Waterboard expects more droughts in 2019

Waterboard Rijn en IJssel expects more drought problems next spring, due to the extremely low groundwater level this year. For the water level to recover sufficiently to avoid dry waterways and irrigation bans, it will have to rain every day for months, Weeronline reports.

The waterboard had experts calculate the current state of affairs. Their calculations showed that between 500 and 700 millimeters of rain is needed to restore the groundwater level and the water level in streams and rivers. That is about the amount of rain that usually falls in a whole year, according to the weather service. "And it must be thorough rain. Downpours don't help, because that water washes away immediately", Rijn en IJssel dike warden Hein Pieper said.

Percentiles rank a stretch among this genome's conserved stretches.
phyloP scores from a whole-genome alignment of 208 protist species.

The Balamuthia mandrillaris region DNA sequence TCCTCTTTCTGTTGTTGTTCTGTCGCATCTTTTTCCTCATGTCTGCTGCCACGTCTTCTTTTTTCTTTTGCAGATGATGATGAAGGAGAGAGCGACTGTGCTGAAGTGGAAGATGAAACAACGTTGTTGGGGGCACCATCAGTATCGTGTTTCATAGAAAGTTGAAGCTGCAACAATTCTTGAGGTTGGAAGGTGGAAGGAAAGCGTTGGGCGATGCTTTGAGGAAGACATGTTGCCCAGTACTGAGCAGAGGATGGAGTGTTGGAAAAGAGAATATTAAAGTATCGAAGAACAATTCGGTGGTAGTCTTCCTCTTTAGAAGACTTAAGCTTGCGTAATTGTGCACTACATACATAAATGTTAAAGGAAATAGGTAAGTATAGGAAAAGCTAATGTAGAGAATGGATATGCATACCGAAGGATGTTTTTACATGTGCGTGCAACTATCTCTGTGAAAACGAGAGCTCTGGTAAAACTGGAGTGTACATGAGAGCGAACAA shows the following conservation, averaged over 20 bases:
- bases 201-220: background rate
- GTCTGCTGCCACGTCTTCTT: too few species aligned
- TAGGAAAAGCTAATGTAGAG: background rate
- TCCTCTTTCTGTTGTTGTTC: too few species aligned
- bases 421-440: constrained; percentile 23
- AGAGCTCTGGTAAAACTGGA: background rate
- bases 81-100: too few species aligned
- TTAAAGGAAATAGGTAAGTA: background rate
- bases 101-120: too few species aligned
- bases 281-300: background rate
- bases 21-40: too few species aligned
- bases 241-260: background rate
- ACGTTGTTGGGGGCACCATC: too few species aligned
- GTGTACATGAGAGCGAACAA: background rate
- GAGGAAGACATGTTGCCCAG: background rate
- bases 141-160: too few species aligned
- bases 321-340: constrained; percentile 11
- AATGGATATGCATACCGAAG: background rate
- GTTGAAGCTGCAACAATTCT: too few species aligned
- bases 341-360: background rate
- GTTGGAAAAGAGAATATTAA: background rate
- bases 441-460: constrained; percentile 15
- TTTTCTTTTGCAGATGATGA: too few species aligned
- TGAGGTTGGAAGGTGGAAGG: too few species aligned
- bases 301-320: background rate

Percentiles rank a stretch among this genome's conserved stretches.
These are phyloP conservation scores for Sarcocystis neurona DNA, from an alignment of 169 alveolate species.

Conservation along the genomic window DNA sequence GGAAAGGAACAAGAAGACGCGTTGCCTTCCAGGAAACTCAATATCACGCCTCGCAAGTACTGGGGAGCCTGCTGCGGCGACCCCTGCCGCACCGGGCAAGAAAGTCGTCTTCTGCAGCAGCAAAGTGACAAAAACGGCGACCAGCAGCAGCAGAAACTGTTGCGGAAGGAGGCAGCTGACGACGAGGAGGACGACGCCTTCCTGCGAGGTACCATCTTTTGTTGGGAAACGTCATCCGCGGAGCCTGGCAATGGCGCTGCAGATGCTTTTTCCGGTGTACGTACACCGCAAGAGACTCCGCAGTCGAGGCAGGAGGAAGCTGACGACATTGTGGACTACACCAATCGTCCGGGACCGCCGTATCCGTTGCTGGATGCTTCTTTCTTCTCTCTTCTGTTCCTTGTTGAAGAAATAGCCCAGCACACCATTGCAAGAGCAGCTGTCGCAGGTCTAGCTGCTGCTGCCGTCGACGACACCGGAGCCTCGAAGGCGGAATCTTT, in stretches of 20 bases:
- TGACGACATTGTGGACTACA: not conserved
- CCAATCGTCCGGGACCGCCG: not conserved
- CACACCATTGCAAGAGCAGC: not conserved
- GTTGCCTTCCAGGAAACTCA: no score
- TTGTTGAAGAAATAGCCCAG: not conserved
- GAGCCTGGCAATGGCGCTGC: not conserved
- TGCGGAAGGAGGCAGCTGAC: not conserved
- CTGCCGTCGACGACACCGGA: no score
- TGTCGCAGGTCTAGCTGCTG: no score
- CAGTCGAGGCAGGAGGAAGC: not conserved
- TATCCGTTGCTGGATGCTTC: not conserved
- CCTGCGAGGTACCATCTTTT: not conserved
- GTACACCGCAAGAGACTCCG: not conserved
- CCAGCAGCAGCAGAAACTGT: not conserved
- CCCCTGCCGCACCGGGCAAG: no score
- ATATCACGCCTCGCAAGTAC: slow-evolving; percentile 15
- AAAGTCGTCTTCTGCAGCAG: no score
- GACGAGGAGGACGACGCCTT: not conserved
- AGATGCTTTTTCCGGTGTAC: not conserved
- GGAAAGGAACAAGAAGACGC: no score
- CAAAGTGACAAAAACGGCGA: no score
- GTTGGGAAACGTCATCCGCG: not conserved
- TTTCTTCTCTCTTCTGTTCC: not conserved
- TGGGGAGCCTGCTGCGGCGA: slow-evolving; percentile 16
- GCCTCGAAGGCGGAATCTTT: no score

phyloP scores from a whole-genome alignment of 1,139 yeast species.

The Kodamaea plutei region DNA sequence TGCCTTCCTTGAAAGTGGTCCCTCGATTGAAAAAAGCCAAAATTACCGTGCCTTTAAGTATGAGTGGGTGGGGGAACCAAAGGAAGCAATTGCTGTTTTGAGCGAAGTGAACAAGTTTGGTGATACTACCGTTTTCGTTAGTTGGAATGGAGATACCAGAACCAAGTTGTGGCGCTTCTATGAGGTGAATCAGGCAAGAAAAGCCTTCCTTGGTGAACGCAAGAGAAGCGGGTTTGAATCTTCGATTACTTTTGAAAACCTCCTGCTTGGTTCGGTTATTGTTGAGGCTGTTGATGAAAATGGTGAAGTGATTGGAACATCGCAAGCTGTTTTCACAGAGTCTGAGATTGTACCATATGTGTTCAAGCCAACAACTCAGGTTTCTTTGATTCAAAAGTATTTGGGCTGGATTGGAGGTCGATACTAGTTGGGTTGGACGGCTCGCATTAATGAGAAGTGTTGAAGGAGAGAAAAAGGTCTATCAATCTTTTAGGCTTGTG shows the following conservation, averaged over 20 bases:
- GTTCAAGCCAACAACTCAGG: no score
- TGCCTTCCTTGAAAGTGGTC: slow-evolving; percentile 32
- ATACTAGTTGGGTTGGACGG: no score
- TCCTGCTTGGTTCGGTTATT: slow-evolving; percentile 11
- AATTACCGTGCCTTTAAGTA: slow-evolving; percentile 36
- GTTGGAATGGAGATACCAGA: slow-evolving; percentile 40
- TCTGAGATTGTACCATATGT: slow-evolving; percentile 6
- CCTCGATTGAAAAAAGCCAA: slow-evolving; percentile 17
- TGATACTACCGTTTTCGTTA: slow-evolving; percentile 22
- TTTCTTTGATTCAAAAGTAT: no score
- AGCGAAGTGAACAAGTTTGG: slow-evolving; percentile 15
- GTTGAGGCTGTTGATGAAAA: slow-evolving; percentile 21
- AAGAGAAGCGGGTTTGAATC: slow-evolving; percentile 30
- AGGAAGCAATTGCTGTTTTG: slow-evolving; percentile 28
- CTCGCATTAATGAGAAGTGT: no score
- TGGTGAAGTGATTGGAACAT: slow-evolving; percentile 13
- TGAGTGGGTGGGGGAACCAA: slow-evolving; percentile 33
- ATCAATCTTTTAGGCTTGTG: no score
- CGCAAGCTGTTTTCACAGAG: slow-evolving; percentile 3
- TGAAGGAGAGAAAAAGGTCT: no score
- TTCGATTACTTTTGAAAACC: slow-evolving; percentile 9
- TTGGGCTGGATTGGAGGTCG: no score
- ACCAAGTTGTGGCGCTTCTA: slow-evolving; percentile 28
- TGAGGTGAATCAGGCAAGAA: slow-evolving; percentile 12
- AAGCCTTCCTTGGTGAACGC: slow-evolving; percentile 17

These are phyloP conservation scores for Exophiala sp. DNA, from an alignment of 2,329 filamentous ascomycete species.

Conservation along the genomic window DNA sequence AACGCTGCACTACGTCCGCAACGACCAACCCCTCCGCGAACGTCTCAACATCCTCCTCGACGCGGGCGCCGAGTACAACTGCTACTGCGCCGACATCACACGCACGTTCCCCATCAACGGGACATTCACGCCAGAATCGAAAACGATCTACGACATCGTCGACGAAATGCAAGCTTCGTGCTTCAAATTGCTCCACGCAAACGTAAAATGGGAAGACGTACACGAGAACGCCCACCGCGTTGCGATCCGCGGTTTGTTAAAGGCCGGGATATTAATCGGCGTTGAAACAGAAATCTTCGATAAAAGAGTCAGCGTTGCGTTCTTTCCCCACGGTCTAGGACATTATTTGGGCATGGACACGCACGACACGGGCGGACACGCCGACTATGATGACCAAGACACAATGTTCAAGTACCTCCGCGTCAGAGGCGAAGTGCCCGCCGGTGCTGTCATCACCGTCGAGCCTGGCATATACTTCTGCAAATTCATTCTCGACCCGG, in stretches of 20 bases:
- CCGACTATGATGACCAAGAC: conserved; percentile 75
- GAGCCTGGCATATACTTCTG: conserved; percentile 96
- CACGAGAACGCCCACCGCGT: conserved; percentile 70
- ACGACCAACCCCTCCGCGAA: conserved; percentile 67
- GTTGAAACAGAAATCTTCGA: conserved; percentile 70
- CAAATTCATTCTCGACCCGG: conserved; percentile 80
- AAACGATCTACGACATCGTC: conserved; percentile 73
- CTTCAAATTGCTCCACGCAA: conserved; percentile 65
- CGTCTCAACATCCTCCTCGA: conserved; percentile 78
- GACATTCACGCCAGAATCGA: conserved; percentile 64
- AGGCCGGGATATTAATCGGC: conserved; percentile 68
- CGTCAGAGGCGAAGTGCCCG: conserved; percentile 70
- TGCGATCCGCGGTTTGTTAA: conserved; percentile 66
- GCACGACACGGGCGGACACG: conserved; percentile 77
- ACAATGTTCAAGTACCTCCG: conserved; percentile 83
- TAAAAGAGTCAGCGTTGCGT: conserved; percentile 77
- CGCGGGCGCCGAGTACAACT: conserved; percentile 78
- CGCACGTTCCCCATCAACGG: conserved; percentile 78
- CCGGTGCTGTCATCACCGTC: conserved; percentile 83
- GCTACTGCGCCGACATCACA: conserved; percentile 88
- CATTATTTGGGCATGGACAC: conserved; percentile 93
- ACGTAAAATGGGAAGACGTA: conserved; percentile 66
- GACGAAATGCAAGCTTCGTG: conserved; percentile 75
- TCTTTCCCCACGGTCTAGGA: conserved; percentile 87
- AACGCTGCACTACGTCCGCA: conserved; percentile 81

The groundwater level is currently a meter lower than normal in parts of the Netherlands, and it is still falling despite a few showers. While the drought record of 1976 hasn't been broken for the whole of the Netherlands, higher parts of the country are way past that record. On the Veluwe and in the Achterhoek more than half of all streams and ditches are dry. Rijn en Ijssel expects that the irrigation ban in these areas will remain in force throughout the winter - the first time ever that happened in the Netherlands. 

The waterboard is working with provinces, nature organizations, farmers and drinking water companies to find temporary measures to increase the water level. Solutions are also sought on a national level. "If there are drought problems in the east, the west also suffers from it. We know a great deal about flood control, but little about solutions for low water", Pieper said to Weeronline. 

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